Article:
Memories of the past, ideas for the future

Taming Van and riling Louis

Dave Fanning, who joined RTÉ Radio 2 in 1979, made his television debut on the series ‘Jobsuss’ in 1984. Among the 20-plus television shows he has been involved in are 'Number One', 'The Last Broadcast' and 'Planet Rock Profiles', which has sold all around the world. He currently hosts a weekday evening show on RTÉ 2fm.

“It’s very hard to get across to anybody nowadays how important all the music programmes in the 70s were. You saw the programme on a Tuesday night - you couldn’t record it and there was no such thing as [an online] Player - and you didn’t see it ever again. That was your only shot. So there was a collective thing of knowing that everybody around Britain and Ireland was watching at the same time.

“Tony Johnston was a guy with white hair who used to present a music programme every Friday on RTÉ. I’ll never forget one time – I was about 18 and a student at UCD - I went down for a drink in Donnybrook and when I walked into the pub there was Tony, having just done the show. I couldn’t believe it. I thought it was so cool. My biggest memory looking back – and I’m sure it’s lost and I wish it wasn’t – is Tony doing a special on his programme on Van Morrison. Van had brought out five astonishing albums and in 1974 he came home and played in the Olympia Theatre in Dublin. People hadn’t seen him for ages and they really wanted to see him.

“I realised beforehand it wasn’t going to work. I saw it, and it so didn’t work. It was live television and it was car crash. It was never going to work. You shouldn’t interview Van Morrison. I did it once and it worked but there was a reason why it worked. I did it on Channel 4 in the early 90s on an altar in a church in Bristol. The other guy there was a guy called Mose Allison and when Van is in the presence of one of his own heroes he’s as meek as a little boy. It was perfect. It couldn’t have been any better. It was only because of yer man, it was nothing to do with me.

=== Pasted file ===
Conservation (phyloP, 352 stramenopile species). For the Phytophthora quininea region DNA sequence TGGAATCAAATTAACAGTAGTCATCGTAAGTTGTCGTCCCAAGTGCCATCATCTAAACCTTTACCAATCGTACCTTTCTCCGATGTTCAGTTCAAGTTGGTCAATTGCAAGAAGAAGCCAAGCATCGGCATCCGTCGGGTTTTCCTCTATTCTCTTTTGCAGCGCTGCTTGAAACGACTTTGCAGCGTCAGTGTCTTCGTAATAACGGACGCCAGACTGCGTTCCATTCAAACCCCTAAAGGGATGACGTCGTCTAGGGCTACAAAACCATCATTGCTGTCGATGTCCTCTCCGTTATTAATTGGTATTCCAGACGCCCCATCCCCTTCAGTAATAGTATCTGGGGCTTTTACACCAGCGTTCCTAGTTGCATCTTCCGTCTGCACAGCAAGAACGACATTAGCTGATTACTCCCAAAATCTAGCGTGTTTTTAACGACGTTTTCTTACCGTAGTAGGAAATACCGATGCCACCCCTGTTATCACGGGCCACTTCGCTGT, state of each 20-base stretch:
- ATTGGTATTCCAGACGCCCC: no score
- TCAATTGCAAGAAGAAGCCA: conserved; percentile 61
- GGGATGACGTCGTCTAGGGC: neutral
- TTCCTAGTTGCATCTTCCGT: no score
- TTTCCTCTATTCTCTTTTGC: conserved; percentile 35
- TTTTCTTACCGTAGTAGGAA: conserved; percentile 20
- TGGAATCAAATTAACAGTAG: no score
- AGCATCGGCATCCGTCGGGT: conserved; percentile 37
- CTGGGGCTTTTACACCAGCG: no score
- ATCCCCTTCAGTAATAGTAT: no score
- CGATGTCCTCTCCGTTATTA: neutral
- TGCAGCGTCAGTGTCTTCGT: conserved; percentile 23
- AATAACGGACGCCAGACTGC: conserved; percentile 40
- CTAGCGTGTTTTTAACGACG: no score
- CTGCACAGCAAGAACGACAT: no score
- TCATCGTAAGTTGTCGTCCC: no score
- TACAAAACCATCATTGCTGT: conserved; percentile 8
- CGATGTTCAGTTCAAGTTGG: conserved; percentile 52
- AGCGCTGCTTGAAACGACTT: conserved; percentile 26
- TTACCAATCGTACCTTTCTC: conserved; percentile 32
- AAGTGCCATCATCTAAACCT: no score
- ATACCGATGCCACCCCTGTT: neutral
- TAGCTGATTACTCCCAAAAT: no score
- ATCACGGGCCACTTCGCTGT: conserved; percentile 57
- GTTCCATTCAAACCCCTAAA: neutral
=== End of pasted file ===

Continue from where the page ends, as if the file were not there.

“I really enjoyed doing ‘2TV’. It was a bizarre show. We did 52 shows a year, every single week, for five years. Even Christmas we recorded. I was doing ‘The Movie Show’ at the same time. It was two hours of live television on a Sunday morning, between 1995 and 2000, and 80% of the music was utter s***e.

“I’d arrive in at five to eleven and leave at five past one, and never went to a meeting. I used to eat the bananas that were props as my breakfast. It was just mad and I really enjoyed it. I’d have to do live interviews and it was just a wing and a prayer. I remember one time Eternal (was it Eternal, the one with Jamie Redknapp’s wife in it? Ed: Yes) they came in one time but I thought somebody else was coming in. For the first three minutes I was talking to a completely different band than I thought, up until they went: ‘That’s not us.’ I went: ‘Oh, okay.’

“It didn’t really matter though because the stoned students who were getting their pop fix for two hours thought it was hilarious, coming down on a Sunday morning, and the kids didn’t care as long as I played Boyzone.

“There were memorable moments in that programme because it was live. We had the world exclusive on the new Boyzone video. I don’t know what the song was but the video was filmed in the desert and a little airplane comes down while they’re singing. Anyway, we played it directly out of news and I’m in one room and about four rooms down is the guy doing the sound. He just put the sound up after the news thinking I was going to be speaking. As the video was playing away I was talking to The Corrs off-camera and they were saying how Boyzone were getting really big. I said: ‘Yeah, and they’re s***e. None of them can sing. Yer man can sing about as well as my big toe.’

“Every word was heard, every word. You could hear me better than Ronan’s singing. I even had someone at home going ‘Quick! Ring him up!’ I had Louis Walsh on ‘suing RTÉ’ and everything. The manager of The Corrs came in and listened back to it all and went: ‘We’re not implicated. You’re on your own Dave, see ya.’ Fair play, they’d been very nice.

“For weeks afterwards if I saw a load of blokes on the street it’d be ‘Good man, Dave’, if I saw schoolgirls I’d cross the road. Everywhere I went I was either really good or really bad. Louis, who I knew well, milked it for all it was worth and said: ‘Dave, this is the kind of publicity I love, sorry!’.”

Dave Fanning was in conversation with Jan Battles